Maryland’s Looming Budget Deficit
In little over one year, Maryland has gone from a $2 billion budget surplus to a $761 million shortfall that is only projected to grow worse in upcoming years.
While it’s a relief that Governor Moore’s initial $63.1 billion FY25 Budget proposal does not include tax increases, long-term spending is still outpacing revenues, and this budget does not identify a solution to this ongoing dilemma.
An exorbitant part of the blame for Maryland’s multi-billion dehicit can be put at the feet of the Democrat leadership which advanced the one-sized hits all education reform known as the Blueprint for Maryland’s Future also referred to as “Kirwan”.
This alone increased the state’s $9.2 billion annual spending on public schools by an additional $40 billion over the next ten years.
In an attempt to make up for undisciplined spending, Democrat legislators are now proposing an omnibus tax increase proposal that would raise taxes on job-creating corporations, raise the state’s so- called death tax and increase the capital gains taxes. Even if these tax hikes were passed, this $1.6 billion annual projection does not incorporate how much revenue would be lost from individuals, businesses and jobs leaving the state as a result of them.
Conversely, Republicans have introduced the Economic Prosperity Act which would lower the income tax rates and rate brackets reducing the amount of income taxes paid by all Marylanders. Our bill will increase take home pay and put more of the hard-earned money back in the hands of Marylanders.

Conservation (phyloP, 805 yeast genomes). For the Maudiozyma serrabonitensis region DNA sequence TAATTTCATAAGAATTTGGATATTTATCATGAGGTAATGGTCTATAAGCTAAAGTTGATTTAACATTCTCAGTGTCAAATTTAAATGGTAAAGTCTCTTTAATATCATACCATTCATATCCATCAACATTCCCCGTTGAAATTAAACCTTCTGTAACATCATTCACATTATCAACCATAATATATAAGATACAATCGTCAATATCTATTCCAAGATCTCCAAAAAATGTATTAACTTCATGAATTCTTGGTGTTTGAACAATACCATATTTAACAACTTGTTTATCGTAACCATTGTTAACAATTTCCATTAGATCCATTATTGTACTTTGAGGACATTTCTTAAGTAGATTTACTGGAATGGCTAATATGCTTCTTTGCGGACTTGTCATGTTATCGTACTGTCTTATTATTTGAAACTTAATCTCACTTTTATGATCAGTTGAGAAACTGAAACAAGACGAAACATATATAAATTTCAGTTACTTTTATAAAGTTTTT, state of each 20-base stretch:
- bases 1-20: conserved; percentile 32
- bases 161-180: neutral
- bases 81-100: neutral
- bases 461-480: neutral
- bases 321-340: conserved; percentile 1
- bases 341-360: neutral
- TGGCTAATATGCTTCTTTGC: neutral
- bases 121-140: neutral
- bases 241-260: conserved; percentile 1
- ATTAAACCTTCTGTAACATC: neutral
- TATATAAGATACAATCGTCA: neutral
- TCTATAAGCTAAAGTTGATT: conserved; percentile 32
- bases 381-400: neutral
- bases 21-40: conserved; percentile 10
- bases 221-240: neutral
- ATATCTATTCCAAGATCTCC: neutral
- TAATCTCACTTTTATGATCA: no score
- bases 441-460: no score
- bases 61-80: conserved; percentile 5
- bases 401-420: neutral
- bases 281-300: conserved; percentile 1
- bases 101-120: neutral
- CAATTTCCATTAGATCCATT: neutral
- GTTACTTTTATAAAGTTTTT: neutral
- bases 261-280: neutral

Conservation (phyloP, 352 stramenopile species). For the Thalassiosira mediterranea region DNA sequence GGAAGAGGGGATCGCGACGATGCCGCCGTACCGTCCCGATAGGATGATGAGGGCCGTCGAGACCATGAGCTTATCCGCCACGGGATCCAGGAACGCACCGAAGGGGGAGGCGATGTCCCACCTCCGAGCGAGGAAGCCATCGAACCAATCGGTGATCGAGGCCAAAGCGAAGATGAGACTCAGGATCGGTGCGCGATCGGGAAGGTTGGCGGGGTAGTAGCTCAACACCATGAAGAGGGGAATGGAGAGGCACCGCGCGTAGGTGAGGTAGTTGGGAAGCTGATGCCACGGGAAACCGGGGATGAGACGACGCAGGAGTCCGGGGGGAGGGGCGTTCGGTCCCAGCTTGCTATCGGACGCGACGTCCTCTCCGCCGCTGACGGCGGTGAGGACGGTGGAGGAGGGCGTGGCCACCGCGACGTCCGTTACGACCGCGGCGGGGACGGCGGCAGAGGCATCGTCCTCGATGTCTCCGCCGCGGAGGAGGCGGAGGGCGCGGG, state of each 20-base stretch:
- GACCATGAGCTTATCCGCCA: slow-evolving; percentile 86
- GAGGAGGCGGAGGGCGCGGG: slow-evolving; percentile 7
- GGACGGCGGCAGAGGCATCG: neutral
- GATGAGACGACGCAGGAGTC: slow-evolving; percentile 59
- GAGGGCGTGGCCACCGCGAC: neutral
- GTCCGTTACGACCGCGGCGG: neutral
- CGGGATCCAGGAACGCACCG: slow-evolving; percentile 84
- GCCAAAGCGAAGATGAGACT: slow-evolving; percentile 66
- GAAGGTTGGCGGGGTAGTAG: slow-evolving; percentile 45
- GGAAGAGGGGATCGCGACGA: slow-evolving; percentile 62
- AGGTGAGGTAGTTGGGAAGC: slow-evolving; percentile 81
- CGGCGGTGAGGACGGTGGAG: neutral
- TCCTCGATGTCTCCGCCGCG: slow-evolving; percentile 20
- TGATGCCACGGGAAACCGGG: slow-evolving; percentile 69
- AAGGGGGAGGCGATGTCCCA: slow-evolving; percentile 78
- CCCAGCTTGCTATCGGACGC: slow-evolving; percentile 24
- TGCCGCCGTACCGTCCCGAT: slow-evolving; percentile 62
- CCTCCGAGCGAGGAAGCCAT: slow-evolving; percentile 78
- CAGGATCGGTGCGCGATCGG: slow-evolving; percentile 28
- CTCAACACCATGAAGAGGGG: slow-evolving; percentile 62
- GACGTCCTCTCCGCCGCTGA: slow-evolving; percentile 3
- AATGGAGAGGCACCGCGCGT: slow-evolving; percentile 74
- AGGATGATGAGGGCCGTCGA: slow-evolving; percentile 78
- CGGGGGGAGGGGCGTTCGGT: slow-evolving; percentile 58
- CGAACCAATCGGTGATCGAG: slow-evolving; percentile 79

Additionally, we will continue to build on our previous year’s successes to alleviate the tax pressures on our retirees and those who have served in the military.
We recognize that tax cuts are only achievable if we address the expensive mandates from the past and refrain from adding new ones that will further weigh down the budget. We must be disciplined in prioritizing the programs that are cost-effectively achieving their intended results while eliminating or scaling back the ones that are no longer necessary.
In the early days of the Moore Administration, we have observed, with growing concern, certain decisions and policies that, in our view, could potentially leave some Maryland children at a disadvantage.
This is especially true in the realm of education.
Maryland prides itself on making record investments in public education, with taxpayer money being allocated in unprecedented amounts. Yet, despite these significant financial commitments, the results we are seeing do not seem to align with the level of investment.
This discrepancy raises important questions about efficiency and effectiveness in how our educational resources are being utilized. Furthermore, it is crucial to recognize the diverse needs and circumstances of Maryland families when it comes to education.
While some have the means to choose private education for their children, many do not.
This disparity led to the establishment of the Broadening Options and Opportunities for Students Today (BOOST) Program, aimed at providing scholarships to some of Maryland’s most economically- disadvantaged students to attend private schools that better meet their needs.
The success of the BOOST program is evident in its reach and impact, benefiting thousands of students, including a significant number of children of color and English-language learners.